Marik: Yeah, the surgeons are somewhat skeptical. They do see some sepsis, but the surgical sepsis is somewhat of a different animal because the treatment is surgical source control. But without question, [the cocktail] has a role. Our surgeons are somewhat skeptical although some of the patients they will treat. But you know, surgeons are a different kind of animal, so we can’t force them to do it. I think once more data is available, [they will]. One of the concerns surgeons have, and this is a world-wide thing, is that you can’t give steroids to a surgical patient. They have this mistaken [belief], it’s a myth, that steroids interfere with wound healing and will cause infection. And in fact that’s completely false. But it’s interesting, it’s like a myth, but it’s a worldwide myth.
I’ve had two patients who failed, and they contacted me and they wandered what I thought. And both of them were surgical patients in whom they didn’t give the steroid piece. So you know, it’s like making cake, it’s a recipe, you can’t leave out one of the ingredients, it’s not going to work. For whatever reason we came across this elixir, and all three [ingredients] have to be given, and people have tried to microdissect it out, but you can’t do that.
Daniel: Yes, it seems that most studies to date have studied these ingredients separately, and that people are still calling for their separate study to identify the precise contribution of each one. What do you think of that?
Marik: This is a concoction that works together. It’s like when you have cancer. No cancer therapy is one agent, it doesn’t work. Everything in cancer chemotherapeutic protocols has multiple drugs that act on multiple pathways, that’s accepted. It would be absurd to give one drug. When you look at treatment of TB, you don’t give one drug, you give multiple drugs. So to try to dissect which piece works is stupid – they work together!
Daniel: So then, what do you think will be the outcome of Dr. Berry Fowler’s CITRIS-ALI study, given that it is only studying vitamin C alone, do you expect it to fail?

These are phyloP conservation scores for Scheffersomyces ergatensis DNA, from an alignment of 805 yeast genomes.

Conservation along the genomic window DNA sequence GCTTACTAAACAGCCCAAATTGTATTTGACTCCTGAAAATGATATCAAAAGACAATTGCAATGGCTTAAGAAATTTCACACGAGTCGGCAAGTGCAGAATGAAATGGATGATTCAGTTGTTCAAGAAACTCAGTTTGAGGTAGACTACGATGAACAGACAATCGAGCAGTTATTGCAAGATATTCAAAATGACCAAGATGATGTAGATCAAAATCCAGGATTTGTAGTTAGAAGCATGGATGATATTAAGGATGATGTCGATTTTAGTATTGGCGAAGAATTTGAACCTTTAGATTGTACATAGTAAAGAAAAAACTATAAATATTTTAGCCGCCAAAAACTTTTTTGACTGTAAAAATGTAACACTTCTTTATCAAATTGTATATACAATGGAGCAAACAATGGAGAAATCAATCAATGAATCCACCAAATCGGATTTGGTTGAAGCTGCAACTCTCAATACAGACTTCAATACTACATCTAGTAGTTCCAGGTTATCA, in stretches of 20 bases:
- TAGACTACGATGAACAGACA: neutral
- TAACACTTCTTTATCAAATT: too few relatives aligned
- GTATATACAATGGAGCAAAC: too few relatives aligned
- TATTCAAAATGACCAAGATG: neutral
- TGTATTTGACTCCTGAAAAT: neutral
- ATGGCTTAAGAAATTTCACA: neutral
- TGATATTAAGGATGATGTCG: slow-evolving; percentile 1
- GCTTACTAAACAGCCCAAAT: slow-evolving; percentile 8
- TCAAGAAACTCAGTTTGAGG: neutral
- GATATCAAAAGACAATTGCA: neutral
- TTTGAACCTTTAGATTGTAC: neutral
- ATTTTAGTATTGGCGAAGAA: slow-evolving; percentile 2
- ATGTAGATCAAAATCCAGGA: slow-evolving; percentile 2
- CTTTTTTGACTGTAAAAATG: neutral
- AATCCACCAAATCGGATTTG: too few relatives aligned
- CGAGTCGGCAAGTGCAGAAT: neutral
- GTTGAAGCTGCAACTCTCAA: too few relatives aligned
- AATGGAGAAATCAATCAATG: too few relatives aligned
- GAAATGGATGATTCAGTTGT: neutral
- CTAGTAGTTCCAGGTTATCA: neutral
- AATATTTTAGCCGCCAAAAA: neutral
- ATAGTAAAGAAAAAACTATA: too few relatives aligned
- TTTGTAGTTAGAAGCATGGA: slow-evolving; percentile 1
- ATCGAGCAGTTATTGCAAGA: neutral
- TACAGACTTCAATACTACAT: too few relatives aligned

Marik: Dr. Fowler’s study will be interesting, however, I don’t think it was powered for mortality benefit. So I think it may show some physiological benefit, but I would be really surprised if he found a mortality benefit.
Daniel: Yes, Dr. Fowler’s study does not have mortality as a primary endpoint, but rather, a change in SOFA score and levels of biomarkers like CRP and thrombomodulin. Speaking of sepsis biomarkers, I noticed that aside from lactate of course, your study used procalcitonin and not CRP or other markers. Is procalcitonin your preferred biomarker in sepsis?
Marik: Just fortuitously, we measure procalcitonin, and it is a remarkably interesting biomarker. It is without question essential in these patients and the response is quite extraordinary. So if we have a patient in whom say procalcitonin is 100 and it doesn’t follow the exponential decline that we expect, we know within 24 hours why that happens. It’s because you have the wrong antibiotic or you don’t have source control. Because with this concoction, predictably, I mean in every single patient, the procalcitonin falls exponentially. If it doesn’t then you have to look for a reason why. So it is remarkably sensitive to our intervention. Now, why that is, I can’t tell you, it is one of the remarkable observations that needs further study. But it seems that the combination completely switches off procalcitonin, it just switches it off immediately. So I favor procalcitonin as a really important biomarker. The CDC now recommends its use to follow patients because CRP is a non-specific marker, it goes up with trauma and inflammation from whatever cause, whereas procalcitonin only goes up with bacterial infections. So it seems to be a sensitive marker for bacterial infections. And now the CDC actually endorses its use, to follow the course of procalcitonin and use it to stop antibiotic treatment. So it is getting more traction.